Charles Stanley at odds with fund selectors as it drops Fundsmith

Big issue would come if Terry Smith’s super fund ends up seeing redemptions

Smith

Charles Stanley has dropped Fundsmith Equity from its preferred funds list over fears the £19bn fund is becoming too large, but rival fund selectors do not share its concerns.

In an update on the Charles Stanley Direct website senior analyst Rob Morgan said the growing size of the fund has led the team to question whether it is still one of its best ideas on a five-year-plus view.

Morgan said the fund, managed by Terry Smith (pictured), continues to “forge into unchartered territory in terms of its size, and this presents a small discomfort to us on a longer-term view”.

He added: “At around £19bn it is the largest UK retail fund and it continues to attract substantial inflows from investors. As a fund grows in size it can sometimes mean the loss of flexibility in terms of the number of available investments.”

Charles Stanley has not replaced the fund with another, a spokesperson told Portfolio Adviser.

Only an issue if the fund sees redemptions

Chelsea Financial Services managing director Darius McDermott said he understands why Charles Stanley took the decision, given the industry’s sharp focus on liquidity following the suspension of the Woodford Equity Income fund. But he said Chelsea continues to support the fund on the basis it has grown into its style which has always been to invest in large and mega cap companies.

“The big issue tends to come if and when these super funds end up in redemption. If this fund was permanently losing money it would be of greater concern,” he added.

McDermott said the fund could experience redemptions if the market were to switch from growth to value, putting Smith’s style out of favour. “But that doesn’t appear to be happening any time soon.”

He did, however, say the fund could be more transparent over its liquidity profile by publishing more regular data on flows in versus flows out.

High conviction could create challenges

Willis Owen head of personal investing Adrian Lowcock agreed the fund’s focus on large global companies means its size is not yet an issue as the companies Smith invests in are large and liquid.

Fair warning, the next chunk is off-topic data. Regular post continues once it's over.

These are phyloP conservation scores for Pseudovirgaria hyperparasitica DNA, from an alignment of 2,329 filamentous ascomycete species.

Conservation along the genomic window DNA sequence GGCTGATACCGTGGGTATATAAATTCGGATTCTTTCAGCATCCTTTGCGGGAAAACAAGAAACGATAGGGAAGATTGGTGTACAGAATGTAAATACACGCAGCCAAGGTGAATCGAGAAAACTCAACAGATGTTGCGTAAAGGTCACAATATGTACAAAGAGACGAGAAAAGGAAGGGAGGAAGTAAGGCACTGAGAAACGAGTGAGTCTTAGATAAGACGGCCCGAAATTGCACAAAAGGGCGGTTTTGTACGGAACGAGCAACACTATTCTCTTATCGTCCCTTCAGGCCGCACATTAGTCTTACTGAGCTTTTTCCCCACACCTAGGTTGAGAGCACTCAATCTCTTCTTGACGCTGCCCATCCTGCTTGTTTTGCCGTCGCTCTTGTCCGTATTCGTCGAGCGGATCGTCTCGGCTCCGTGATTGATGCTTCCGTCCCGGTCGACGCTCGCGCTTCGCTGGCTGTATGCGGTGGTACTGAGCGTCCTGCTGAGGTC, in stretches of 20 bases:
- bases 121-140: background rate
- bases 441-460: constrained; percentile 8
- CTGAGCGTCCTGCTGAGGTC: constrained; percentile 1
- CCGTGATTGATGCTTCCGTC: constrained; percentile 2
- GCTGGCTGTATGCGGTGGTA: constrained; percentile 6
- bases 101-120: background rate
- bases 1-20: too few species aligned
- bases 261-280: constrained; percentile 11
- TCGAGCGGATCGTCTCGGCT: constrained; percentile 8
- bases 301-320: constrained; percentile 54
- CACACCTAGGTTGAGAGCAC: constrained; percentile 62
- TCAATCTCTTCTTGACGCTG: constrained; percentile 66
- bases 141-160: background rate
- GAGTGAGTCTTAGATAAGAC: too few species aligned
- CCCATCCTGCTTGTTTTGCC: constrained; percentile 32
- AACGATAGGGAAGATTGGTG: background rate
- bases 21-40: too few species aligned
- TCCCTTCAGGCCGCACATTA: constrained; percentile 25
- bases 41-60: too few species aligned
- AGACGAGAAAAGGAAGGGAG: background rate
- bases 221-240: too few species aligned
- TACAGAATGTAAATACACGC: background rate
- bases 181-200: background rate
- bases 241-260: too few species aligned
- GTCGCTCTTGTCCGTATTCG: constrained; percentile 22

However, he said because it is a concentrated portfolio and Smith only invests in high conviction stocks with little change as the fund grows in size, at some point it will become a challenge to continue to invest in his preferred companies.

He added: “I don’t think we are at that stage just yet, but because the fund is growing in size quite rapidly it is important to monitor the size. Smith has proven exceptional in managing the fund and surpassed even his own expectations in terms of performance.”

‘Barely put a foot wrong’

Morgan said Smith has “barely put a foot wrong” since the fund’s launch noting year to date it has returned 19.6% versus 11.7% for the MSCI World Index and ranked eighth out of nearly 200 funds in the Investment Association Global sector.

He also noted the fund does not suffer from the liquidity issues that blighted the Woodford fund. “Holdings are generally exceptionally liquid, meaning they are easy to trade in large quantities,” he said.

But he added: “Nonetheless, we feel it is appropriate to remove the fund from the Foundation Fundlist of preferred funds for new investment in order to reflect the opinions held across the Charles Stanley collectives research team.”

Fundsmith declined to comment.

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